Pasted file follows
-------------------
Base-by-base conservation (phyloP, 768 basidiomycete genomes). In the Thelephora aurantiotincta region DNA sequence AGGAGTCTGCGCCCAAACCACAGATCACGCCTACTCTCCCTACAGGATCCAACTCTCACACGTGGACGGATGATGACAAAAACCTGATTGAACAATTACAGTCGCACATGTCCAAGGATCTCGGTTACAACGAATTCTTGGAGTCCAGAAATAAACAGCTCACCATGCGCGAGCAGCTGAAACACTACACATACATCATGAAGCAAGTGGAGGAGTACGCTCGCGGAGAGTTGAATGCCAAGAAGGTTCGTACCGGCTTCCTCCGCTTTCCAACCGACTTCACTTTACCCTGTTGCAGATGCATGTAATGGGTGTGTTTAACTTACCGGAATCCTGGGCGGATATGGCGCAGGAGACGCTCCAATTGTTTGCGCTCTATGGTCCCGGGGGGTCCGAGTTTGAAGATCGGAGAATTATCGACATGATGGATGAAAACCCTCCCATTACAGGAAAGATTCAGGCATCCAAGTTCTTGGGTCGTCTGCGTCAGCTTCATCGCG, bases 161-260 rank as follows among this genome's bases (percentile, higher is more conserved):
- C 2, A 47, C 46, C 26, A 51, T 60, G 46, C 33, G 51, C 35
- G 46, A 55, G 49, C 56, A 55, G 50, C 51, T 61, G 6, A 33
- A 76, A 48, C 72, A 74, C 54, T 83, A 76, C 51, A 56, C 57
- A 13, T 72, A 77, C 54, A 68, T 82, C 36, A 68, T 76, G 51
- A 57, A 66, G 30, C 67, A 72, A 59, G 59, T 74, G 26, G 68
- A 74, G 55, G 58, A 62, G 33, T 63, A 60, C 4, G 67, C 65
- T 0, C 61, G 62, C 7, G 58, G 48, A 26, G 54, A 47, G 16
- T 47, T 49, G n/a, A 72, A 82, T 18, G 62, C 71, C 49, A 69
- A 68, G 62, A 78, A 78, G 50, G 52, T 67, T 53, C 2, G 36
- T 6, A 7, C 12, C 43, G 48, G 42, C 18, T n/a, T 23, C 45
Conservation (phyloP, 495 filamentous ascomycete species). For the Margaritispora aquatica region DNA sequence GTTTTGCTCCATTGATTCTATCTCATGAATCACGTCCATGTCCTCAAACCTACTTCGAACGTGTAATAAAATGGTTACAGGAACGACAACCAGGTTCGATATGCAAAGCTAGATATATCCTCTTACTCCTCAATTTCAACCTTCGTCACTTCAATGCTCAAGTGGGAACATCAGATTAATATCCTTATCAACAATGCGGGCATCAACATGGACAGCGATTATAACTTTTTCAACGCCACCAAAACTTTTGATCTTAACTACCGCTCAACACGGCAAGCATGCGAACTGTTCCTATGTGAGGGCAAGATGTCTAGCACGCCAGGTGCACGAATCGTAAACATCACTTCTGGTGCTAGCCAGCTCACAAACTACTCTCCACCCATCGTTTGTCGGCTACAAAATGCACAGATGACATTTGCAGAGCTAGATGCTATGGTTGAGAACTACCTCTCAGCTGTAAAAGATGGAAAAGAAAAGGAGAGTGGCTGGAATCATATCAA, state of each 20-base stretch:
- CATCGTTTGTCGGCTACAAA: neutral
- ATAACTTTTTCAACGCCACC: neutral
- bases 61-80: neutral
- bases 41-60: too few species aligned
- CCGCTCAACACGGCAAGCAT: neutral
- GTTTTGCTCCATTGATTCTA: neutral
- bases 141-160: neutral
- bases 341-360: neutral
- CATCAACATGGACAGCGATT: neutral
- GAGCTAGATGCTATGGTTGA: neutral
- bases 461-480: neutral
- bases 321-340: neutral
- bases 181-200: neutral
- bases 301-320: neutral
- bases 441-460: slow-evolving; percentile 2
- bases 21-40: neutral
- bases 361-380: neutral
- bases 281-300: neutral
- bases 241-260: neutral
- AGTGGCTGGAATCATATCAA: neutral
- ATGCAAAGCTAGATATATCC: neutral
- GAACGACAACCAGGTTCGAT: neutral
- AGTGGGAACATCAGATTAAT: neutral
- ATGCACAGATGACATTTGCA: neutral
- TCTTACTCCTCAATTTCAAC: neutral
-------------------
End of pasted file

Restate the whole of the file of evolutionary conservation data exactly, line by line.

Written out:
Base-by-base conservation (phyloP, 768 basidiomycete genomes). In the Thelephora aurantiotincta region DNA sequence AGGAGTCTGCGCCCAAACCACAGATCACGCCTACTCTCCCTACAGGATCCAACTCTCACACGTGGACGGATGATGACAAAAACCTGATTGAACAATTACAGTCGCACATGTCCAAGGATCTCGGTTACAACGAATTCTTGGAGTCCAGAAATAAACAGCTCACCATGCGCGAGCAGCTGAAACACTACACATACATCATGAAGCAAGTGGAGGAGTACGCTCGCGGAGAGTTGAATGCCAAGAAGGTTCGTACCGGCTTCCTCCGCTTTCCAACCGACTTCACTTTACCCTGTTGCAGATGCATGTAATGGGTGTGTTTAACTTACCGGAATCCTGGGCGGATATGGCGCAGGAGACGCTCCAATTGTTTGCGCTCTATGGTCCCGGGGGGTCCGAGTTTGAAGATCGGAGAATTATCGACATGATGGATGAAAACCCTCCCATTACAGGAAAGATTCAGGCATCCAAGTTCTTGGGTCGTCTGCGTCAGCTTCATCGCG, bases 161-260 rank as follows among this genome's bases (percentile, higher is more conserved):
- C 2, A 47, C 46, C 26, A 51, T 60, G 46, C 33, G 51, C 35
- G 46, A 55, G 49, C 56, A 55, G 50, C 51, T 61, G 6, A 33
- A 76, A 48, C 72, A 74, C 54, T 83, A 76, C 51, A 56, C 57
- A 13, T 72, A 77, C 54, A 68, T 82, C 36, A 68, T 76, G 51
- A 57, A 66, G 30, C 67, A 72, A 59, G 59, T 74, G 26, G 68
- A 74, G 55, G 58, A 62, G 33, T 63, A 60, C 4, G 67, C 65
- T 0, C 61, G 62, C 7, G 58, G 48, A 26, G 54, A 47, G 16
- T 47, T 49, G n/a, A 72, A 82, T 18, G 62, C 71, C 49, A 69
- A 68, G 62, A 78, A 78, G 50, G 52, T 67, T 53, C 2, G 36
- T 6, A 7, C 12, C 43, G 48, G 42, C 18, T n/a, T 23, C 45
Conservation (phyloP, 495 filamentous ascomycete species). For the Margaritispora aquatica region DNA sequence GTTTTGCTCCATTGATTCTATCTCATGAATCACGTCCATGTCCTCAAACCTACTTCGAACGTGTAATAAAATGGTTACAGGAACGACAACCAGGTTCGATATGCAAAGCTAGATATATCCTCTTACTCCTCAATTTCAACCTTCGTCACTTCAATGCTCAAGTGGGAACATCAGATTAATATCCTTATCAACAATGCGGGCATCAACATGGACAGCGATTATAACTTTTTCAACGCCACCAAAACTTTTGATCTTAACTACCGCTCAACACGGCAAGCATGCGAACTGTTCCTATGTGAGGGCAAGATGTCTAGCACGCCAGGTGCACGAATCGTAAACATCACTTCTGGTGCTAGCCAGCTCACAAACTACTCTCCACCCATCGTTTGTCGGCTACAAAATGCACAGATGACATTTGCAGAGCTAGATGCTATGGTTGAGAACTACCTCTCAGCTGTAAAAGATGGAAAAGAAAAGGAGAGTGGCTGGAATCATATCAA, state of each 20-base stretch:
- CATCGTTTGTCGGCTACAAA: neutral
- ATAACTTTTTCAACGCCACC: neutral
- bases 61-80: neutral
- bases 41-60: too few species aligned
- CCGCTCAACACGGCAAGCAT: neutral
- GTTTTGCTCCATTGATTCTA: neutral
- bases 141-160: neutral
- bases 341-360: neutral
- CATCAACATGGACAGCGATT: neutral
- GAGCTAGATGCTATGGTTGA: neutral
- bases 461-480: neutral
- bases 321-340: neutral
- bases 181-200: neutral
- bases 301-320: neutral
- bases 441-460: slow-evolving; percentile 2
- bases 21-40: neutral
- bases 361-380: neutral
- bases 281-300: neutral
- bases 241-260: neutral
- AGTGGCTGGAATCATATCAA: neutral
- ATGCAAAGCTAGATATATCC: neutral
- GAACGACAACCAGGTTCGAT: neutral
- AGTGGGAACATCAGATTAAT: neutral
- ATGCACAGATGACATTTGCA: neutral
- TCTTACTCCTCAATTTCAAC: neutral